Hiding My Real Self

This afternoon I read a very real piece from Sista over at Phoenix Fights about anger. She writes very well about hiding her internal anger from her (annoyingly chirpy) therapy group and pretty much all of her friends, resigning herself to the fact that a recent outburst has probably led to the end of one such friendship. It was a post that really made me stop and think today.

How much time do we spend convincing others (and maybe also ourselves?) that we are experiencing socially acceptable emotions? How many “how are you’s” do we answer dishonestly with “oh great” or “much better thanks”. We may go as far as a little “getting there” or even a “one day at a time” but even these will be followed with a cheery smile. And then there’s the shoulder shrug or head bob that always follows such a statement, designed to relieve the other person of any awkward duty to reply, implying that it’s fine to leave it at that.

Why do I not admit that I’m not always okay? Why do I not answer a “how are you” with “not great actually, see that corner over there…well I’d really like to lie down in it, curled up in a ball, for about 14 straight hours”. Who I am I lying to? Who am I lying for? I’m not sure any more. Am I trying to protect my partner from the reality that I’m always going to be a little bit not-okay? Am I trying to pretend due to some unconscious fear that he would leave me if he suspected this was me, forever? Am I trying to convince myself that this slightly-less-than-okay existence is enough for me?

I’m not really sure why I do it, but today I realised that I’m not the only one who does. And I’m guessing Sista and I aren’t the only two! Which makes me wonder…what would happen if we all told the truth?

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Hiding My Real Self

Catching my Breath

For the first time in 3 months I have the luxury of time. Since my last post I have been working 7 day weeks, travelling non-stop for work or family events and trying to fit in those pesky little essentials: eating & sleeping. Two weeks ago I flew to Australia for a long-anticipated Xmas break. The first 2 weeks taken up with family events & social niceties but finally, this week, I checked into a beach side retreat for 2 days and, luxury of luxuries: I caught my breath! I’m not ashamed to admit that I “wasted” several hours playing on my iPad. Or that I spent a considerable portion of my first day sleeping away the beautiful sunlight. I’ll even admit that right now, instead of rushing out to explore Melbourne, I’m relaxing in my hotel lounge, drinking the free whiskey & waiting for them to bring out the free cake I’ve heard rumours of. I am well and truly “switched off”.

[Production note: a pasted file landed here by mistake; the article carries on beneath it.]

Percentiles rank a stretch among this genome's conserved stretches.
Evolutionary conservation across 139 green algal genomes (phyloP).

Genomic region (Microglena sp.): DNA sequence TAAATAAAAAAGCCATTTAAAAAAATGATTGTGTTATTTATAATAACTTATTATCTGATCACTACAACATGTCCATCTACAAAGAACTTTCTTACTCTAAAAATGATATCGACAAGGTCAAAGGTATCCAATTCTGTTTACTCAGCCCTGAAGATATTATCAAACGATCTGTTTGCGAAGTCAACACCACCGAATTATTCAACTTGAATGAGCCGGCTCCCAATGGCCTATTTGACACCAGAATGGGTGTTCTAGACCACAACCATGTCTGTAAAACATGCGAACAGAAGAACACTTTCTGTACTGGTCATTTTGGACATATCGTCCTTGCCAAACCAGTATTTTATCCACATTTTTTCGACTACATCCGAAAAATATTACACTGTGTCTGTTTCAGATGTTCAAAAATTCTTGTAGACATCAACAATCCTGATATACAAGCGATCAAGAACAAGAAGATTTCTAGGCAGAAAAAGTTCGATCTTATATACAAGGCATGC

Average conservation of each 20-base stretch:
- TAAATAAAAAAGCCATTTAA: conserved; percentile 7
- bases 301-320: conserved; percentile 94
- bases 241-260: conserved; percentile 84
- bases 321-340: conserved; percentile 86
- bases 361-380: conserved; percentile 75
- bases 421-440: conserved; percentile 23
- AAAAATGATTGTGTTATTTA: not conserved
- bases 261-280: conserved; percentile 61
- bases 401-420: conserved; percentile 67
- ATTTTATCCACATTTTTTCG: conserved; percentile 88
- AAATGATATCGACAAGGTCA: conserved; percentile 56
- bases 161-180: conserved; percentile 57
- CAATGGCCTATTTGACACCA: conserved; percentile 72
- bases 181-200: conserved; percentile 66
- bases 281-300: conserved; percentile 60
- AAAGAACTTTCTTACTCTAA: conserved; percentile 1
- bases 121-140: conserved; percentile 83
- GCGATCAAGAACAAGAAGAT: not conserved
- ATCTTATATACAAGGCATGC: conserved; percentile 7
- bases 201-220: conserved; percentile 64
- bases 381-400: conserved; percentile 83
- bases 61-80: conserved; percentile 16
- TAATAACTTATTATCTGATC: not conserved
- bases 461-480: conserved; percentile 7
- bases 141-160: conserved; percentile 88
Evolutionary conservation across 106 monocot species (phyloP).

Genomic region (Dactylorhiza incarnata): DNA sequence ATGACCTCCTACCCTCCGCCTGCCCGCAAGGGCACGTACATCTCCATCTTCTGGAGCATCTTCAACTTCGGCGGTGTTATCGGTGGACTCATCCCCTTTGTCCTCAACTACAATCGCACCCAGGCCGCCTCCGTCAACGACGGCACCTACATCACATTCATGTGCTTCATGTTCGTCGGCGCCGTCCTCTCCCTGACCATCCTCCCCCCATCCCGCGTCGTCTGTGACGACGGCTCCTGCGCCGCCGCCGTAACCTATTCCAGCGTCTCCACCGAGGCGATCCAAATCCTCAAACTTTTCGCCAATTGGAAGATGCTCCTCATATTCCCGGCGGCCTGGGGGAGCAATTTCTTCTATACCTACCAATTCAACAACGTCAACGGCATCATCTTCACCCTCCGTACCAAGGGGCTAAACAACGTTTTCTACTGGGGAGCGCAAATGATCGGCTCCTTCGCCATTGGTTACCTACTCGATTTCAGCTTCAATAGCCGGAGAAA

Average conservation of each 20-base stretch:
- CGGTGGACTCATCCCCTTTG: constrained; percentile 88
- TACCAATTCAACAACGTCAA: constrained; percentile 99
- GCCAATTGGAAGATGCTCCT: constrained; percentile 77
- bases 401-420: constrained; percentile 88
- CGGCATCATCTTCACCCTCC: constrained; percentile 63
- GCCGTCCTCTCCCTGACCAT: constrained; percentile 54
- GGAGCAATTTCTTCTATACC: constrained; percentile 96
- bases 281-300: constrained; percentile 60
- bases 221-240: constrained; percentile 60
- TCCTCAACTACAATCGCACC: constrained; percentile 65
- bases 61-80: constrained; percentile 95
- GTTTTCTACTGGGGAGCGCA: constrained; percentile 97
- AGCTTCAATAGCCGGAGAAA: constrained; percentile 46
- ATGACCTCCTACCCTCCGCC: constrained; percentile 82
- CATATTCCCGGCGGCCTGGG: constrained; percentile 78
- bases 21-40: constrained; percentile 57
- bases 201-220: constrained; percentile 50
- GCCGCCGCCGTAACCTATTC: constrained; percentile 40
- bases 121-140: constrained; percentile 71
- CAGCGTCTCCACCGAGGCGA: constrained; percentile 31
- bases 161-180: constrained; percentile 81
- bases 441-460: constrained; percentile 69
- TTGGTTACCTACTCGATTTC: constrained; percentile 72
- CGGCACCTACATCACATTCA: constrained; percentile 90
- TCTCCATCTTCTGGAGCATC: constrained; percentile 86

Unlike others who choose to disconnect from their work email when on holiday, I still have mine running on my phone. I check in every couple of days to see what’s happening & I delete the nonsense. (I like returning to a spam-free inbox.) Unlike other holidays though, I merely mark the important ones for follow up & then forget all about them. There have been several times I could have dropped a quick one-liner in reply, but I resisted by chanting the following rule: is this important enough to break the illusion that I’m uncontactable? We all know that as soon as we send that first fatal email we open the floodgates to a hundred “quick question”s and “just wanted to check”s. The web of invisibility I have successfully weaved was hard won and I won’t apologise for guarding it ferociously!

It all sounds good so far, right? There’s always a but…..now that I’m stripped bare of the emails and the “busy” and the oh-so-trivial-but-right-now-so-important things I fill my life with, I find that the real me has no where left to hide. The “new me” who practices disconnection and invisibility finally has the mental space to face up to emotions and decisions that have been buried under the flurry of my life. It hasn’t followed suit however, that the real me is ready for them. It’s easy to distract myself from inner turmoil when there’s grocery shopping to be done or a client meeting to be scheduled. Not so easy when I’m strolling along a beach listening to the crashing waves or snuggled up in bed with my beloved, eating Doritos and watching nonsense television. And so I find myself in a bittersweet and contemplative mood. This city is my oyster, promising delicious delicacies and enthralling experiences at every turn and yet my mind, and my heart, are demanding my attention. Who wins remains to be seen, although I suspect I already know the answer: if you ever find yourself in Melbourne let me know, because by this time tomorrow I’m sure I will have a detailed hour-by-hour itinerary I can send you…

Catching my Breath

Jimmy’s Shoes

Today’s Daily Prompt is: Tell us about your favorite pair of shoes, and where they’ve taken you.


My favourite pair of shoes are my black Jimmy Choo pumps. They’re not particularly exciting: a standard enough pair of pain black, pointy toed pumps. For me, what makes them exciting is what they represent. These shoes were my gift to myself on my 30th birthday. Ever since I was a university student, sitting in my rented flat-share, watching Sex and the City with my flatmates, I have wanted a pair of JCs. To me they represented a life I knew I wanted: an arrival at a position in your life, a declaration of independence and adult-ness. And on my 30th birthday I finally had the resources to buy them and the occasions to wear them. Their representation of all these things would have been diminished had somebody else bought them for me: the whole point was that I was finally in a place where I could achieve this purchase for myself.

As they sit in my wardrobe, carefully stored in their velvet bag, they might seem like a total waste to anybody else. But not to me. If I wore them everyday their “specialness” would be diminished. Because wow, those shoes have taken me to some momentous places: the took me across the lobby of the Mandarin Oriental for my 30th birthday dinner; they took me down the aisle to stand beside my best friend as she married Mr Wonderful; and they took me across Wall St to watch one of my oldest friends take his vows. For me, these shoes not only represent the acknowledgement of an achievement at a point in time in my life, they continue to represent all of the special milestones I’ll never forget. So every now and again, when I spy my shoes sitting patiently in their box, waiting for their next outing, I remember those days that have passed with joy and wonder in excitement at what their next outing will be.

Jimmy’s Shoes

Wanting That Which I Can’t Have

I want to have down days, not weeks or months.